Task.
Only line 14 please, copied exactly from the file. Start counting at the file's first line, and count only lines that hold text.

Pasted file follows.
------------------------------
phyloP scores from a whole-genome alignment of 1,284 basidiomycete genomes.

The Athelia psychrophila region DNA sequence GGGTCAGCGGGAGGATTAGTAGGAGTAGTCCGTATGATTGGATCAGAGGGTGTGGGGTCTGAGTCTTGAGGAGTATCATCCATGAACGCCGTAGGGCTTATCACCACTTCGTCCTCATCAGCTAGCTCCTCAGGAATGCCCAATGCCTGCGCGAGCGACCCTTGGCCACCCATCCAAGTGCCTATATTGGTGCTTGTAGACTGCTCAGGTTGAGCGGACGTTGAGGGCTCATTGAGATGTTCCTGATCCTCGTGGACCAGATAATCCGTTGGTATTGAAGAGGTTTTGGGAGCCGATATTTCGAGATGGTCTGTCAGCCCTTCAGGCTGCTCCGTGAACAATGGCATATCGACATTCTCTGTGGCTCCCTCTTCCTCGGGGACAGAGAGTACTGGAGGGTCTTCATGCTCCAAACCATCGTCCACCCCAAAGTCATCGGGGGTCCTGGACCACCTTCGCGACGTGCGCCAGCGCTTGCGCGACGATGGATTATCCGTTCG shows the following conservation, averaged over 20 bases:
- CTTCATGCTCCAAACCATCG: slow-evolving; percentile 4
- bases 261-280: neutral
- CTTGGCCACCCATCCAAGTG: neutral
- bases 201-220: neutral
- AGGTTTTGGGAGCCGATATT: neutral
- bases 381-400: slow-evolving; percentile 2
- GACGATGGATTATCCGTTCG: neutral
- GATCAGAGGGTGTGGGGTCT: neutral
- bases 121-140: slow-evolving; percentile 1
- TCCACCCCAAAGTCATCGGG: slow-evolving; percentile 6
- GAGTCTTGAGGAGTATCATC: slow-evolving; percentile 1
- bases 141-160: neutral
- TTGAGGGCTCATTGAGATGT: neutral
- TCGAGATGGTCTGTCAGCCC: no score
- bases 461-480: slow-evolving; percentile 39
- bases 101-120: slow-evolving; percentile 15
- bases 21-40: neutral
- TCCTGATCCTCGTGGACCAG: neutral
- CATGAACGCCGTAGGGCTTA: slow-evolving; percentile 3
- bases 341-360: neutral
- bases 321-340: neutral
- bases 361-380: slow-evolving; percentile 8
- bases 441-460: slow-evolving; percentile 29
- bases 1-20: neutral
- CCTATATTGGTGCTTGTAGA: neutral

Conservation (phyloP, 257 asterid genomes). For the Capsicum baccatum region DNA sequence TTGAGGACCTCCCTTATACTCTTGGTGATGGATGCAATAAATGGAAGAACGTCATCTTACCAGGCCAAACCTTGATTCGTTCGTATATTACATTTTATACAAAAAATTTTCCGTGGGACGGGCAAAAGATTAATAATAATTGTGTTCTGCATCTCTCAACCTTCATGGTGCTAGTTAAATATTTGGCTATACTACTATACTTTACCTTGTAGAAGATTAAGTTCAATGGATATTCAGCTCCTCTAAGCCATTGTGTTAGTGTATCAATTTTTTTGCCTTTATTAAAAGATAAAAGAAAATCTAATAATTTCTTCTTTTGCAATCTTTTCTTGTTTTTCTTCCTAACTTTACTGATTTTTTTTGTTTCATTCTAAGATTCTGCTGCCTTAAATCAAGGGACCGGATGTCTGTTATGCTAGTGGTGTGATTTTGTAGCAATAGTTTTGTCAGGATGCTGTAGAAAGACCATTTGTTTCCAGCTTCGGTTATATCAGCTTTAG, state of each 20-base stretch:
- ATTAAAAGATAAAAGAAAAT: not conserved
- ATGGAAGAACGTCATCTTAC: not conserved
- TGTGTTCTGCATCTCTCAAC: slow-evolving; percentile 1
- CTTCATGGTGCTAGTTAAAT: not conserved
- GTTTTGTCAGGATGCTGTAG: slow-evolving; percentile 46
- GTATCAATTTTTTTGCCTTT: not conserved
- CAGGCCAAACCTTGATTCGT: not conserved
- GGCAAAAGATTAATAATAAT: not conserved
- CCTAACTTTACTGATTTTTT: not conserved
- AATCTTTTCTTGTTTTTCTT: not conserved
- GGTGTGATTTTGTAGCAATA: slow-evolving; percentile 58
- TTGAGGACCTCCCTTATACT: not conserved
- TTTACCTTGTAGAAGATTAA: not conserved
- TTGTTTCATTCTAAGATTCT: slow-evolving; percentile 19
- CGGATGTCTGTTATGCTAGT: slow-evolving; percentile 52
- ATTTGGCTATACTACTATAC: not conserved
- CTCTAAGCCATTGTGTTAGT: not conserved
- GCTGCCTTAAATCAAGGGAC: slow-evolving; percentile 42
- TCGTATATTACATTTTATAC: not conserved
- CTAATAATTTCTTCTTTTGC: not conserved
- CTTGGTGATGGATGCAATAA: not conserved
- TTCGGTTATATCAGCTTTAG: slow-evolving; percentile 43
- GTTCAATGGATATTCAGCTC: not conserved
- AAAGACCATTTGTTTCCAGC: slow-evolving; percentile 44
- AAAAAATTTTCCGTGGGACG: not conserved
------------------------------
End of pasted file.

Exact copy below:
- bases 141-160: neutral